Layers of hewn stones alternate with mud bricks in the masonry. The numerous, evenly distributed column bases and the many remains of columns lying around belong to the colonnades that framed the main street on both sides and several of which were constructed so that one can easily imagine what the streets with the colonnades looked like at that time.
The city had an impressive irrigation system and sewers. An even clearer proof that the Omayyads made use of the architectural tradition of other cultures is provided by the baths located a little north of the second palace, which follow the classic Roman layout – with rooms for cold, warm and hot water as well as a changing room – and relaxation room Greatness suggests that it was not only intended for wellbeing but also had a social function.
A second, but smaller, bathroom of a similar structure can be found near the north gate.
The ruins of the Omayyad city of Anjar were added to the UNESCO World Heritage List in 1984.
Ruins of Byblos
Byblos is located between the three thousand meter high mountains of the Lebanon Mountains and the coast – north of Beirut. Byblos has been settled for over 7,000 years and is one of the oldest cities in the world. Byblos had trade relations with Egypt, among others. In Byblos, paper was made from the wood of the Lebanon cedar and so the ” papyrus ” formed the basis for the invention of the first letters of the alphabet with 22 characters. Byblos is therefore probably the birthplace of writing.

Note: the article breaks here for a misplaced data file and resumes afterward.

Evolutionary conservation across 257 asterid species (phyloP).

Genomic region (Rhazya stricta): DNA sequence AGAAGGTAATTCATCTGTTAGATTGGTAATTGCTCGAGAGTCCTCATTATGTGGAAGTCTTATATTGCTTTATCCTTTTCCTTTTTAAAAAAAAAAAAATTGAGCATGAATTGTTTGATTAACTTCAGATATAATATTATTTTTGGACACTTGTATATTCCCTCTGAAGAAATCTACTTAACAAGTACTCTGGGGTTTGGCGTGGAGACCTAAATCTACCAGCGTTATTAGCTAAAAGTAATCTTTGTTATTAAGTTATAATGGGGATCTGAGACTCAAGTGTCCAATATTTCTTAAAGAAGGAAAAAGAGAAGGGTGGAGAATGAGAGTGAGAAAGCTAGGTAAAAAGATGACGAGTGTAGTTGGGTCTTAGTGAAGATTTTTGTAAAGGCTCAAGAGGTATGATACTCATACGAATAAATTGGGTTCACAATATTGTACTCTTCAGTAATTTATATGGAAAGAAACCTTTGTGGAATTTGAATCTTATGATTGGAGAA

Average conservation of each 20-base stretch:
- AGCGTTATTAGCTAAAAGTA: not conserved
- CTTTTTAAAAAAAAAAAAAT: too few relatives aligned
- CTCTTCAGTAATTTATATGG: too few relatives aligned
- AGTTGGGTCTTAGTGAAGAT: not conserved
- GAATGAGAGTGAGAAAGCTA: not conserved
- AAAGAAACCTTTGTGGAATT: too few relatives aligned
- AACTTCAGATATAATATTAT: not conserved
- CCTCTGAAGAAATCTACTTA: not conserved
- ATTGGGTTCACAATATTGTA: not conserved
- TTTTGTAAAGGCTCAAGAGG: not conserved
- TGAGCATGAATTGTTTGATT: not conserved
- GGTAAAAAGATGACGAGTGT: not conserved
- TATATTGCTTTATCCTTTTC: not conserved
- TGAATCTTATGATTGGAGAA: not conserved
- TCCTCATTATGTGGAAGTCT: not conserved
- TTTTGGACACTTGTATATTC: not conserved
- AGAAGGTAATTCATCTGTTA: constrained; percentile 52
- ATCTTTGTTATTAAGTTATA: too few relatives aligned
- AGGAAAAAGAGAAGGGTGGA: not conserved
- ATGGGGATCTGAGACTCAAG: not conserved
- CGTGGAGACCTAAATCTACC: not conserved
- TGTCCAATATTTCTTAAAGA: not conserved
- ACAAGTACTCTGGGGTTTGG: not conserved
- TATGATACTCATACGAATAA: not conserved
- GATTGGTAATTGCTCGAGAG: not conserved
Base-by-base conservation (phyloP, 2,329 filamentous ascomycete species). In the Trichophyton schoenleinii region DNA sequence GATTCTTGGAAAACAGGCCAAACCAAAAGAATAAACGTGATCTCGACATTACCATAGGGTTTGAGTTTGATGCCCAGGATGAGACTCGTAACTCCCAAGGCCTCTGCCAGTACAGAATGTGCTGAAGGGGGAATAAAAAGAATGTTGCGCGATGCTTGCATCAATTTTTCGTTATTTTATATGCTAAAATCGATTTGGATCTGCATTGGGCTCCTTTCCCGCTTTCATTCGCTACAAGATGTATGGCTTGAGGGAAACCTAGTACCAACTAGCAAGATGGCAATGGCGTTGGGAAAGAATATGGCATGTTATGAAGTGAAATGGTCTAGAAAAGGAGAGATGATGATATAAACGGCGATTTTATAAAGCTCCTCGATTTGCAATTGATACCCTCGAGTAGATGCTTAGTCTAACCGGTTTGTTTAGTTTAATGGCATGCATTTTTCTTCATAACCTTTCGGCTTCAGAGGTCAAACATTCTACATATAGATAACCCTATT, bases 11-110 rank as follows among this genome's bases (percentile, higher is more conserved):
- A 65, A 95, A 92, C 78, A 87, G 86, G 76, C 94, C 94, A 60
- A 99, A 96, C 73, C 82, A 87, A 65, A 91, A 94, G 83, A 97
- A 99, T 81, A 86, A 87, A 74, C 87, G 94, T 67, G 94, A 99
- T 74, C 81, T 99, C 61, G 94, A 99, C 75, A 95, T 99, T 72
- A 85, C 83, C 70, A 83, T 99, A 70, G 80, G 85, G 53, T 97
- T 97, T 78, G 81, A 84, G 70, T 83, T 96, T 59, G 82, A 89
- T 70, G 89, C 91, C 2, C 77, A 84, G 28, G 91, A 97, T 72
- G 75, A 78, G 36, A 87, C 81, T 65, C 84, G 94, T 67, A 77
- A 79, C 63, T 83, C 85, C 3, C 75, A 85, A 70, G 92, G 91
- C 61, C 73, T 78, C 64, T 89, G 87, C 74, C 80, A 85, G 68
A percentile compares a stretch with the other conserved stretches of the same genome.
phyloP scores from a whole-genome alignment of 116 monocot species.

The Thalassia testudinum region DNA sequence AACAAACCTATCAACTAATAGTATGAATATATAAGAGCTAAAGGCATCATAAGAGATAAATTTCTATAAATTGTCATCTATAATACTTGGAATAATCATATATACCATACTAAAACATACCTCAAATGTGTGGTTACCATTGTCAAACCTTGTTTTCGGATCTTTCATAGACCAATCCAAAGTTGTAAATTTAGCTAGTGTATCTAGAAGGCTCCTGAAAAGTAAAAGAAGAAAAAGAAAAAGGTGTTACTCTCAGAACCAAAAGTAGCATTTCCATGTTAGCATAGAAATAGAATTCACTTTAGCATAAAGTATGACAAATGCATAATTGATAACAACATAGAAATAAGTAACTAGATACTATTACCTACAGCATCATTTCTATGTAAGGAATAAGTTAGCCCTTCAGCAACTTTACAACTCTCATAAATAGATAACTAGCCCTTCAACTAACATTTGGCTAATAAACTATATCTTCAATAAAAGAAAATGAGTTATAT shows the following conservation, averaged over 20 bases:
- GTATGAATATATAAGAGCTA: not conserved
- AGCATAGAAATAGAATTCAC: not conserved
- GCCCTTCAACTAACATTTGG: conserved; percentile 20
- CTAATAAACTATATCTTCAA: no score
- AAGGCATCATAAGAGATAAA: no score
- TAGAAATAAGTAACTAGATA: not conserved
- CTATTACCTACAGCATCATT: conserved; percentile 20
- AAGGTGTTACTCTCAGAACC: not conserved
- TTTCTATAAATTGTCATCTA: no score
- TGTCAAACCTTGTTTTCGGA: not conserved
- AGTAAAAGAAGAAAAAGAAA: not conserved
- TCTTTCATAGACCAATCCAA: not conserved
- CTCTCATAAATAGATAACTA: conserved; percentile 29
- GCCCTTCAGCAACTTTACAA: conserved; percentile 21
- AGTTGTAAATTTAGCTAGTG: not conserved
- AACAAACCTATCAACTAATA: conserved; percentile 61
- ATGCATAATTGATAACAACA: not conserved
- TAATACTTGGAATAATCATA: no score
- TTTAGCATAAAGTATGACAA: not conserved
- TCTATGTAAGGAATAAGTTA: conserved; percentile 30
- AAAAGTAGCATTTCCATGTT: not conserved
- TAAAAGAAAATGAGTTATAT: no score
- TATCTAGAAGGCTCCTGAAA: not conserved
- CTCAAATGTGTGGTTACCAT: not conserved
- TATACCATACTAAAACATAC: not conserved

The Assyrians, the Persians, the Greeks under Alexander the Great and the Romans invaded the city.
The traces of the different cultures in the city can be seen in the monuments and ruins. The cult buildings for the city deities were excavated.
The ruins of Byblos were added to the UNESCO World Heritage List in 1984
Baalbek is a city in the east of the country and lies between the Litani and Asi rivers.
The local large sun temple had a floor area of 4,500 m², on which 58 Corinthian columns are arranged. The Temple of Jupiter, also in the Corinthian style, had a floor area of 2,500 m² and is also surrounded by columns. There was also the temple of Bacchus, which was located in front of the temple of Jupiter, and the small temple of Venus. Ruins from the 4th century AD have been preserved from a basilica that was probably Christian.
The ruins of Baalbek were added to the UNESCO World Heritage List in 1984
Ruins of Tire